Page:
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Courtesy: James Weaver and Ahmed
Hosny/Wyss Institute

MIT research yields more efficient anatomical 3D printing

by Thomas Dworetzky , Contributing Reporter
How about spending minutes, not hours, tuning CT and MR scan data for 3D models of a patient's anatomy?

When MIT Media Lab's Steven Keating, Ph.D., then a 26-year-old grad student at its Mediated Matter group, found he had a brain tumor, now safely removed, he grew curious to see his own brain before his surgery to better understand what he had and the therapy options he faced.

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He collected all his scans and tried to prepare them for printing, but grew frustrated with the tools at his disposal, which were cumbersome and inaccurate.

So he reached out to his lab colleagues, who were researching new ways to print 3D models of biological samples.

"It never occurred to us to use this approach for human anatomy until Steve came to us and said, 'Guys, here's my data, what can we do?'" says Ahmed Hosny, who was a Research Fellow at the Wyss Institute at the time and is now a machine learning engineer at the Dana-Farber Cancer Institute.

A loose collaboration followed, including scientists at Wyss, as well as researchers and physicians at centers in the U.S. and Germany, that has now developed a novel technique to easily and quickly convert medical images into models with heretofore unattained detail, they reported in the journal 3D Printing and Additive Manufacturing.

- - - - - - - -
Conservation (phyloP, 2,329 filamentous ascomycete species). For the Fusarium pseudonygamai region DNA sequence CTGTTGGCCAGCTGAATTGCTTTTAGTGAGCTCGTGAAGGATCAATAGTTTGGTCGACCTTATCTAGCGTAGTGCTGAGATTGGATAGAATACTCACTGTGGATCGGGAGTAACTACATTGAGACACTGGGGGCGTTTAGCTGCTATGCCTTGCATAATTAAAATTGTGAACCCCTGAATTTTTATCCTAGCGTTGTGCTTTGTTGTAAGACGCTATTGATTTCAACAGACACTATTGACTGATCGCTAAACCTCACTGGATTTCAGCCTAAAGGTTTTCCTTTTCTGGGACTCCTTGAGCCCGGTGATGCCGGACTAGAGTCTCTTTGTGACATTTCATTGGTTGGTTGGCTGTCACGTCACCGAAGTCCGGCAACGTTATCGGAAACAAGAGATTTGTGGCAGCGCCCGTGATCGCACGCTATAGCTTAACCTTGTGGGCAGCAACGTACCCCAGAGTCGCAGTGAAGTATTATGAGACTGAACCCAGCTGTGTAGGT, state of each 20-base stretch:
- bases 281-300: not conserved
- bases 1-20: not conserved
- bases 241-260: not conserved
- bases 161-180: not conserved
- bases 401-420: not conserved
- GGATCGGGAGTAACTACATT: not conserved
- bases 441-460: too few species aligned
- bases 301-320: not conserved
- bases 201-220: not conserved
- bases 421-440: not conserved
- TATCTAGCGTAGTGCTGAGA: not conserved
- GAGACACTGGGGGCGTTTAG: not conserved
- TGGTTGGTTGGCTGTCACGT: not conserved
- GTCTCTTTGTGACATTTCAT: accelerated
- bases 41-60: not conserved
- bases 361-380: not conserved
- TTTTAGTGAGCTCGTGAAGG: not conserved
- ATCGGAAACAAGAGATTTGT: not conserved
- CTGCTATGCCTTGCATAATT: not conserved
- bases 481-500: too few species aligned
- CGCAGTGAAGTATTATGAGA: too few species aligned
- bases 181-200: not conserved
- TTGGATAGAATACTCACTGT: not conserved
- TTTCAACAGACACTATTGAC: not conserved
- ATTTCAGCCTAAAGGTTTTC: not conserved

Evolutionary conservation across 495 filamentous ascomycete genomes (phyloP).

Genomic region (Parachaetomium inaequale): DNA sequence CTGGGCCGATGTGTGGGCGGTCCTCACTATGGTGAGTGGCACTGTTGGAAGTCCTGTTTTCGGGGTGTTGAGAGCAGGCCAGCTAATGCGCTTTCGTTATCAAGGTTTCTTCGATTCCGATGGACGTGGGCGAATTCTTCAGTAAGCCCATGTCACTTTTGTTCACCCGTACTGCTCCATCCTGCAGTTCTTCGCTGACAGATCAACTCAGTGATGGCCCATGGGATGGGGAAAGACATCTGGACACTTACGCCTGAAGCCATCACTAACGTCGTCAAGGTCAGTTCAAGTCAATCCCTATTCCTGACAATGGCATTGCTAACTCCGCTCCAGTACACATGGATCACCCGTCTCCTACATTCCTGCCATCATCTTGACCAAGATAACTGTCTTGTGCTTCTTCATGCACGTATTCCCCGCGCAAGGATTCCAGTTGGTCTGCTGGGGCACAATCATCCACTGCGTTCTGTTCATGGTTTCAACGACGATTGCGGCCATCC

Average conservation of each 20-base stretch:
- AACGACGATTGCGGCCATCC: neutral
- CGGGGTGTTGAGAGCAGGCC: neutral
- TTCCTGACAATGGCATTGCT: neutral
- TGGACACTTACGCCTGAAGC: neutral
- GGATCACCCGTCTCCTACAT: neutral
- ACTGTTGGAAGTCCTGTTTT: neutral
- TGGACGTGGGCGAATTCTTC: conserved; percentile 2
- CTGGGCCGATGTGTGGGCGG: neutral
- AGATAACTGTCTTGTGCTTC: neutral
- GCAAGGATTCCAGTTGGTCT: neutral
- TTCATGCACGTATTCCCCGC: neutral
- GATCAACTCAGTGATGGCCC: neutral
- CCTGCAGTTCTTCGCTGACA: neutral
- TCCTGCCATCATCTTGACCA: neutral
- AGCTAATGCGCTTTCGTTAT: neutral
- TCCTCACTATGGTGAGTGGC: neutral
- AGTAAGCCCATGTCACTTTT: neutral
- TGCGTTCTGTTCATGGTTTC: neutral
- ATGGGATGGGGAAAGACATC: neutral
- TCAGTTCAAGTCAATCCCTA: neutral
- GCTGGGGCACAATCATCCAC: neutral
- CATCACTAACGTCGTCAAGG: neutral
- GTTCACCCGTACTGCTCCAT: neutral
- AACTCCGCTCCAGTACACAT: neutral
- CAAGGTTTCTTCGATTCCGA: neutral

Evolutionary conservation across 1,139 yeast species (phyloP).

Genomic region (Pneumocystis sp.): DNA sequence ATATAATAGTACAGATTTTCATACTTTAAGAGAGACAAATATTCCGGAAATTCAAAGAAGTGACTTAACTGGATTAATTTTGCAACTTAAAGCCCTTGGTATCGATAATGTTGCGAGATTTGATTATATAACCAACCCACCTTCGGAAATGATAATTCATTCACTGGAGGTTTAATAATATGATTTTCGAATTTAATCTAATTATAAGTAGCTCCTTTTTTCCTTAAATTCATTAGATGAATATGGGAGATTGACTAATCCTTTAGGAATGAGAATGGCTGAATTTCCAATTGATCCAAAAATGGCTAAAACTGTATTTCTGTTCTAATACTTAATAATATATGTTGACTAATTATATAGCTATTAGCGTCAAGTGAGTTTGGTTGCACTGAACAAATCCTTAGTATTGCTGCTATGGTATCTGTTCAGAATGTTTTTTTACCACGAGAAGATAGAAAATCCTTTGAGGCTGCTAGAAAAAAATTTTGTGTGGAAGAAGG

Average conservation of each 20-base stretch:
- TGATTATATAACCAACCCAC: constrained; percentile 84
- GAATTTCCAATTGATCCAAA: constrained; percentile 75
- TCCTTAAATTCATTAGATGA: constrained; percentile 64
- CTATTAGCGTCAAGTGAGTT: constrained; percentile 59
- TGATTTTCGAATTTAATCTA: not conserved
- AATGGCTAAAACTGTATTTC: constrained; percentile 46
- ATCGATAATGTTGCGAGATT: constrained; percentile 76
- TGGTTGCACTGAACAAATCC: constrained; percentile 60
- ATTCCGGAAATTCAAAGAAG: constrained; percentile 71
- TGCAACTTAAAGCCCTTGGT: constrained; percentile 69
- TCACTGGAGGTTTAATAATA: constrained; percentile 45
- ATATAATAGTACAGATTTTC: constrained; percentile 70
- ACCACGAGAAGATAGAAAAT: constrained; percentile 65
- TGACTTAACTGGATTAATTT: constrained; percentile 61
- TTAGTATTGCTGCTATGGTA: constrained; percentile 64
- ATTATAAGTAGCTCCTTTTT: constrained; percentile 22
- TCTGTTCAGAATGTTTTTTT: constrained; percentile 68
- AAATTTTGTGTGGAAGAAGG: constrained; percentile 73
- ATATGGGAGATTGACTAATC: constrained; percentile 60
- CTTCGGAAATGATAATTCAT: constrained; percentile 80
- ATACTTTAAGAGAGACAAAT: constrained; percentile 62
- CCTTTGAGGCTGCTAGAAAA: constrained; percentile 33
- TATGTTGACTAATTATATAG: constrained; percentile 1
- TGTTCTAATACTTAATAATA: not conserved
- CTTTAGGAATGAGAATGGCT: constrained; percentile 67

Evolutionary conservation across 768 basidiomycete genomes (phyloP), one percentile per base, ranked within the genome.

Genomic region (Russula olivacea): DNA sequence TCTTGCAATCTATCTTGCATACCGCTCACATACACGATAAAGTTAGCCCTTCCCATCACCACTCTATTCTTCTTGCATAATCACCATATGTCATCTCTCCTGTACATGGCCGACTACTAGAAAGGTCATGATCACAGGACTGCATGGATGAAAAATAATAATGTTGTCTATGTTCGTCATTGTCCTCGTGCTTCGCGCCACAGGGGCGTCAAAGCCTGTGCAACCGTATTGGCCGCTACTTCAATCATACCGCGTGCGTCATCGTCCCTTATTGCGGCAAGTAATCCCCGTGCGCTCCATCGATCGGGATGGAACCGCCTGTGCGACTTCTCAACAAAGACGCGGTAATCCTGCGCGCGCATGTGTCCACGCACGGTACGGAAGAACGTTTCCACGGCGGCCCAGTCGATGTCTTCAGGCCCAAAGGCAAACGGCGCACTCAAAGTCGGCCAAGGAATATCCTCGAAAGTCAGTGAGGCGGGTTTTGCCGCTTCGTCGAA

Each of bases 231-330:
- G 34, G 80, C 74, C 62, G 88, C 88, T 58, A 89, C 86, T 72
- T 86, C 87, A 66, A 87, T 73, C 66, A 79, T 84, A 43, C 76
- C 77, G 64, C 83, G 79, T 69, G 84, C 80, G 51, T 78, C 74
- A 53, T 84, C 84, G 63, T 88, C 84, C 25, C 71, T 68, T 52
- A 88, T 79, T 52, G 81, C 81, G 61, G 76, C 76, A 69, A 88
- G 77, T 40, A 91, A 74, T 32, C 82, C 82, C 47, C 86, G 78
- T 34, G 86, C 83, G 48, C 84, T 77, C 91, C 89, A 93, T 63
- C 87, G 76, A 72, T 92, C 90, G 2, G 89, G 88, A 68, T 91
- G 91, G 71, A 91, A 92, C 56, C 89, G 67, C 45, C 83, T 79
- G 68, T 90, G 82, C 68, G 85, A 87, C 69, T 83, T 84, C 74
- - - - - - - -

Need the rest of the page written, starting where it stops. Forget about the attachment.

"I nearly jumped out of my chair when I saw what this technology is able to do," recalled co-author Dr. Beth Ripley, assistant professor of radiology at the University of Washington and clinical radiologist at the Seattle VA. "It creates exquisitely detailed 3D-printed medical models with a fraction of the manual labor currently required, making 3D printing more accessible to the medical field as a tool for research and diagnosis."

The problem is that the volumes of data from imaging like MR and CT are loaded with so much detail that the points of interest can get lost. This requires that you highlight the things you want to see to distinguish it from surrounding tissue – a very time-intensive process called "segmentation" in which a radiologist must actually trace the objects of interest on every single slice, by hand.

The alternative is automatic "thresholding", in which a computer converts grayscale pixels into either solid black or solid white pixels, depending on a specified “threshold” between black and white.

Unfortunately, since medical data has many ill-defined borders between objects, both computers and hand methods tend to over- or under-exaggerate features and lose vital details.
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